Christ the King

Christ the King

After the Israelites entered the promised land, each tribe lived their own way. They had no leader after Joshua died. Then the elders of Israel came to the Prophet Samuel and requested a king to rule over them, as other nations have (1 Samuel 8:5). Samuel was displeased with their request, however, he prayed to the Lord who said: “Grant the people’s every request. It is not you they reject, they are rejecting me as their king.” (1 Samuel 8:6-7). Samuel anointed Saul, the first king of Israel, but he reminded them that “the Lord  your God is your king.” (1 Samuel 12: 12).

When Jesus was brought before Pilate, he said to the crowd, “Shall I crucify your king? The chief priests answered, “We have no king but Caesar.” (Jn 19:15). The chief priests rejected Jesus’ kingship and claimed to serve a foreign king. We may ask ourselves, “Who is our true King whom we serve?

This last Sunday of the liturgical year, the Church celebrates Christ the King. When Pilate asked Jesus if he was the King of the Jews, Jesus answered, “You say that I am a king... But My My kingdom does not belong to this world...” (Jn 18:36-37). This world is the corporeal world and has its end. But the kingdom of God has no end because it belongs to the incorporeal world, because Christ the King is eternal and everlasting and His Kingdom belongs to all ages. Whoever believes in  Him and follows Him, belongs to His Kingdom. Christ the King reigns with his love and compassion, who came to bring salvation for humankind. Our King feeds us with the bread of life and gives us happiness and eternal life.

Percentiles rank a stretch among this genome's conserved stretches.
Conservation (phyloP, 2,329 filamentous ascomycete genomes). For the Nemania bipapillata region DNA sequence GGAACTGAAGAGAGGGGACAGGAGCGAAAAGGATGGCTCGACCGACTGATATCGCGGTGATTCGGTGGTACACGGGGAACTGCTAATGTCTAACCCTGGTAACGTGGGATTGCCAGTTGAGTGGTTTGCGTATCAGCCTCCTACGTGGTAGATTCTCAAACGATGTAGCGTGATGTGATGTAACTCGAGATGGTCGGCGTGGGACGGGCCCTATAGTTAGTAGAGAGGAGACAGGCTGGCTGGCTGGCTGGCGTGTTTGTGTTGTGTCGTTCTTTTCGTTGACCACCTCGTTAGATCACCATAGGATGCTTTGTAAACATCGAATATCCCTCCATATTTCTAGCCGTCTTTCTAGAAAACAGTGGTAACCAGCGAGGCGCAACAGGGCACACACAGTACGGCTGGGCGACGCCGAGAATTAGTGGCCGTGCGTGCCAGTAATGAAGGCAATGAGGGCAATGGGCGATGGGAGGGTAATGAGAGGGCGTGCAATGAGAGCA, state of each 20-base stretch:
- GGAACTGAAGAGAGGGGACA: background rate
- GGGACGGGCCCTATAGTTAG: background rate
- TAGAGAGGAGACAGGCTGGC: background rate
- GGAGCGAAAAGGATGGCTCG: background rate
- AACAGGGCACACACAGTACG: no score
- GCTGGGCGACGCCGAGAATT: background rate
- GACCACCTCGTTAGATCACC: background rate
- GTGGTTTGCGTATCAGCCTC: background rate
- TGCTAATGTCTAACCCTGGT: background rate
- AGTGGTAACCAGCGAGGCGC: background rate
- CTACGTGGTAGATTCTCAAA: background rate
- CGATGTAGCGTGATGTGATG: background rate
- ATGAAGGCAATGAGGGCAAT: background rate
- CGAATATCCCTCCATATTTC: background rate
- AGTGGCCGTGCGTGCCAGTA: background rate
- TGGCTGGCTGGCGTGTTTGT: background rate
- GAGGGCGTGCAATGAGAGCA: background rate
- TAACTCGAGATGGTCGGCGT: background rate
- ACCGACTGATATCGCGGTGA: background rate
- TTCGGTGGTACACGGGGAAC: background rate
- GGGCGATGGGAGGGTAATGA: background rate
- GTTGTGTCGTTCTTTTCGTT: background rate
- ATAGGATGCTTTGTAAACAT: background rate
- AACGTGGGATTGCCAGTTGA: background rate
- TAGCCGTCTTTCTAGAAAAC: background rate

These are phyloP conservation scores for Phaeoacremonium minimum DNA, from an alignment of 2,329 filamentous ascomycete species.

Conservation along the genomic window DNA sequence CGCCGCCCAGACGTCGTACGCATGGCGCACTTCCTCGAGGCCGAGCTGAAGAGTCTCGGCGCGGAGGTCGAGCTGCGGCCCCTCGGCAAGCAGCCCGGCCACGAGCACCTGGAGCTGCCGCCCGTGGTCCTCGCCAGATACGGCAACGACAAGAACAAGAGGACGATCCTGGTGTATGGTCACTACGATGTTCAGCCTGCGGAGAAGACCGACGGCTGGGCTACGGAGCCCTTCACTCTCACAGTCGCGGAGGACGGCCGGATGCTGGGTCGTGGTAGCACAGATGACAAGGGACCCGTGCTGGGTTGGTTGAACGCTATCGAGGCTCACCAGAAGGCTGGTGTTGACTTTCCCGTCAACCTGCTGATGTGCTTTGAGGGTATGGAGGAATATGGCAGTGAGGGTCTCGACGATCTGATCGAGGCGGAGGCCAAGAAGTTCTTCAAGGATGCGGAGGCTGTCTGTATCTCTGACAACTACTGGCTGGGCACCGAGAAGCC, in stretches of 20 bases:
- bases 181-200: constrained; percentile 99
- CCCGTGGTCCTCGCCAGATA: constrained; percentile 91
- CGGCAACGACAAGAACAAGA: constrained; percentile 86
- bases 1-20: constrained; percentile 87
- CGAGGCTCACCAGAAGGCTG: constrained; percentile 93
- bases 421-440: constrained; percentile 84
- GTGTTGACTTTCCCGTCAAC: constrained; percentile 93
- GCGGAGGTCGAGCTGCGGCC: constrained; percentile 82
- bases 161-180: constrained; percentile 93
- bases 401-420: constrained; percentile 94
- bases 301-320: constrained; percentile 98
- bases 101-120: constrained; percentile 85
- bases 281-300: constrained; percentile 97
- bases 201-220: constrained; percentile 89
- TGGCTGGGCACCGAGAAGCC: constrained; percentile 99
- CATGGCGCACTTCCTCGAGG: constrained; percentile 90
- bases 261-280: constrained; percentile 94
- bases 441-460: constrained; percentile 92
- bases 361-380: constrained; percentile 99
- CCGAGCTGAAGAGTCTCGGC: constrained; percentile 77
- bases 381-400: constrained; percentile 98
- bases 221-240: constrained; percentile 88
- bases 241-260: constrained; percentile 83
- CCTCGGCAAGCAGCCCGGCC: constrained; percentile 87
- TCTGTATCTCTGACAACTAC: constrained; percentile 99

“He was King of Israel that He might rules minds , that He might keep us in peace for ever, that He might lead those who believe in Him, who hope in Him, who love Him into the Kingdom of Heaven.” St. Augustine.



Cistercian monastic life gives primary place of chanting the Opus Dei or Divine Office in community as well as personal time spent in sacred reading which fulfill the monk's sacred duty of seeking God.


Cistercian monastic life allows rooms for guests because all guests are to be received as Christ.  We never know if we have entertained angels.

Life in Common

Cistercian monastic life is communal:  We share all things in common as did the early Christian community so as to live in greater charity and union with Christ.